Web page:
Circe is the daughter of the sun god Helios and sea nymph Perse. She’s the ugly daughter with a voice like a human and no special power, unlike her brothers and sister. When she takes revenge on another nymph, she discovers her strength almost by accident. As a result, her father and Zeus exile her to the island of Aiaia.
It’s always a nice feeling when your first book of the year will make it to your the end-of-year favorites list. Circe is Miller’s long-awaited second novel and undoubtedly her best yet. Where ‘A Song for Achilles’ opts for a young adult drama during the Trojan War, we dive into the Odyssey with a much more balanced story. Don’t get me wrong, I loved ‘A song for Achilles’ because of its heartbreak and rawness, but I’m glad Miller tries something else with this novel.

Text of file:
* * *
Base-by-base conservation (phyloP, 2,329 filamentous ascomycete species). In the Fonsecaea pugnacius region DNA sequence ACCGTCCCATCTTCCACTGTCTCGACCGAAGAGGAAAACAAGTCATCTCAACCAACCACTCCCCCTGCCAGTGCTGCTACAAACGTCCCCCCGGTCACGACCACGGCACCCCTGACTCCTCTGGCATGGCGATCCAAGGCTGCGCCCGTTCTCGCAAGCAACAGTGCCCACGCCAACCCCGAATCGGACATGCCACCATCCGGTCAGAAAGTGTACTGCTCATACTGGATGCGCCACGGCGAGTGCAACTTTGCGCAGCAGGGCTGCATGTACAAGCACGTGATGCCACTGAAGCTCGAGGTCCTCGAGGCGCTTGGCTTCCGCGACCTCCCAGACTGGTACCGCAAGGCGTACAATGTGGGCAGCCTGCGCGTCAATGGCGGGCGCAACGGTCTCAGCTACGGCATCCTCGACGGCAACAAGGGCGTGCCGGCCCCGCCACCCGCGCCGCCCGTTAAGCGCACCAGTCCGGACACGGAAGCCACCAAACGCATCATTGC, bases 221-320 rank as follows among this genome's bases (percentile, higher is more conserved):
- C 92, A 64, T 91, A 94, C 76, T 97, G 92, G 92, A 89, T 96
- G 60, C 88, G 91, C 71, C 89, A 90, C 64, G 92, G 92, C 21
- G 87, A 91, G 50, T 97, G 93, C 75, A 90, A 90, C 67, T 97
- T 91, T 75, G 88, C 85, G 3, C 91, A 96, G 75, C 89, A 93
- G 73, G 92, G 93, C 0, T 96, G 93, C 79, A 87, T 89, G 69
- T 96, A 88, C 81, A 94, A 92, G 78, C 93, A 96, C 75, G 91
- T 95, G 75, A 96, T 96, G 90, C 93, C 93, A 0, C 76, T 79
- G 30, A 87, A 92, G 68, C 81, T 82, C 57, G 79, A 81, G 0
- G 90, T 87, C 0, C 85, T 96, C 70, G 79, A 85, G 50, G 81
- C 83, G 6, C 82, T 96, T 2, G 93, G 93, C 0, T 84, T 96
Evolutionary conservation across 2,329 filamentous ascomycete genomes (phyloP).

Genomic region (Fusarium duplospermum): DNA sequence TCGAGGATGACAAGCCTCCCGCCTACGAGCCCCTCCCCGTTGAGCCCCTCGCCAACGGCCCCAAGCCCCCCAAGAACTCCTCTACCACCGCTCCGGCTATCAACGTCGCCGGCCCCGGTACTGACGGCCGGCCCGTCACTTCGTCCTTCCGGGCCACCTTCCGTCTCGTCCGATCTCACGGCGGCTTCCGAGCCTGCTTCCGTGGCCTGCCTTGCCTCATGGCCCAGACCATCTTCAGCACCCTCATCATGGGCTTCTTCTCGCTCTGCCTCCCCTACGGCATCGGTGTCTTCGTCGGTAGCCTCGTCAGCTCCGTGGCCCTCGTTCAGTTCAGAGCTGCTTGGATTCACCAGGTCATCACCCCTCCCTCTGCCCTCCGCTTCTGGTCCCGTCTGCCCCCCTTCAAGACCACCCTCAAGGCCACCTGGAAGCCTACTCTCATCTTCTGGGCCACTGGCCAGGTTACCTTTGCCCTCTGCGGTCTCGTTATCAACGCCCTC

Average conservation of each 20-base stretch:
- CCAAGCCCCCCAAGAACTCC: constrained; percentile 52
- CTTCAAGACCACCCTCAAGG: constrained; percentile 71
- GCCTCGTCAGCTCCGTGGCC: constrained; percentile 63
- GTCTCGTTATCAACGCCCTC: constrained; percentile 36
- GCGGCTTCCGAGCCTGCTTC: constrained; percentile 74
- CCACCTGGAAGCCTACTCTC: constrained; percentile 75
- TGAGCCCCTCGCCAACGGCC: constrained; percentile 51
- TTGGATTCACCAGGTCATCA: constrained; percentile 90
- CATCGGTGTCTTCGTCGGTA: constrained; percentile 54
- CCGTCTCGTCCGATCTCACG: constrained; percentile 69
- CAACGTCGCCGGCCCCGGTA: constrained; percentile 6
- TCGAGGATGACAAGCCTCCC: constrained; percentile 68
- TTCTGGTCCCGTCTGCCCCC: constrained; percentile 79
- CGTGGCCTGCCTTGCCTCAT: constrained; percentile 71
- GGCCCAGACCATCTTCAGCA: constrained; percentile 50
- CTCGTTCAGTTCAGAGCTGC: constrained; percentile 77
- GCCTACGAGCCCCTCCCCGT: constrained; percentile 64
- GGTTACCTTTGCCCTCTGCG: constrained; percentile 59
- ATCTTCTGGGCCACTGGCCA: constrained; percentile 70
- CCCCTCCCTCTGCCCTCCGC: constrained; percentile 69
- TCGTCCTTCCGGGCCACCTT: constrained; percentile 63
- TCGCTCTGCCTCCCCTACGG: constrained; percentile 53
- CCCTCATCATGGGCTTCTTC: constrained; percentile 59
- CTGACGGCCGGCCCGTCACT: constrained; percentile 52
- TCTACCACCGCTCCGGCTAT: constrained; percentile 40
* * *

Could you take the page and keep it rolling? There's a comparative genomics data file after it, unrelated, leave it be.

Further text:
Circe is a goddess, a witch so to speak, who is exiled and welcomes on her island all kinds of other gods and people. Hermes, Pasiphae and the minotaur, Daedalus, Medea and Jason and, of course, Odysseus. Circe spans a period of thousands of years and covers several myths that I had not all linked to Circe beforehand. This makes for a well-paced story but from part two onwards, we really do work towards Circe’s own story and her relationship with Odysseus and his family.
In terms of style, this book is more mature than her previous one. But as Circe is exiled, she doesn’t know what’s happening in the world. So she’s only kept informed through others which puts her out of the action at times.
So while I really liked the plot and Circe’s character, the book may just be missing what Nathalie Haynes does have in her books: multiple mythical characters speaking so that you are always in the middle of the action. However, this is an example of the better storytelling that can make you fall in love with the genre of Greek myth retellings. By the way, I never really liked Odysseus and this book isn’t helping :).
Have you read Circe? Did you enjoy it? Do you prefer A song for Achilles?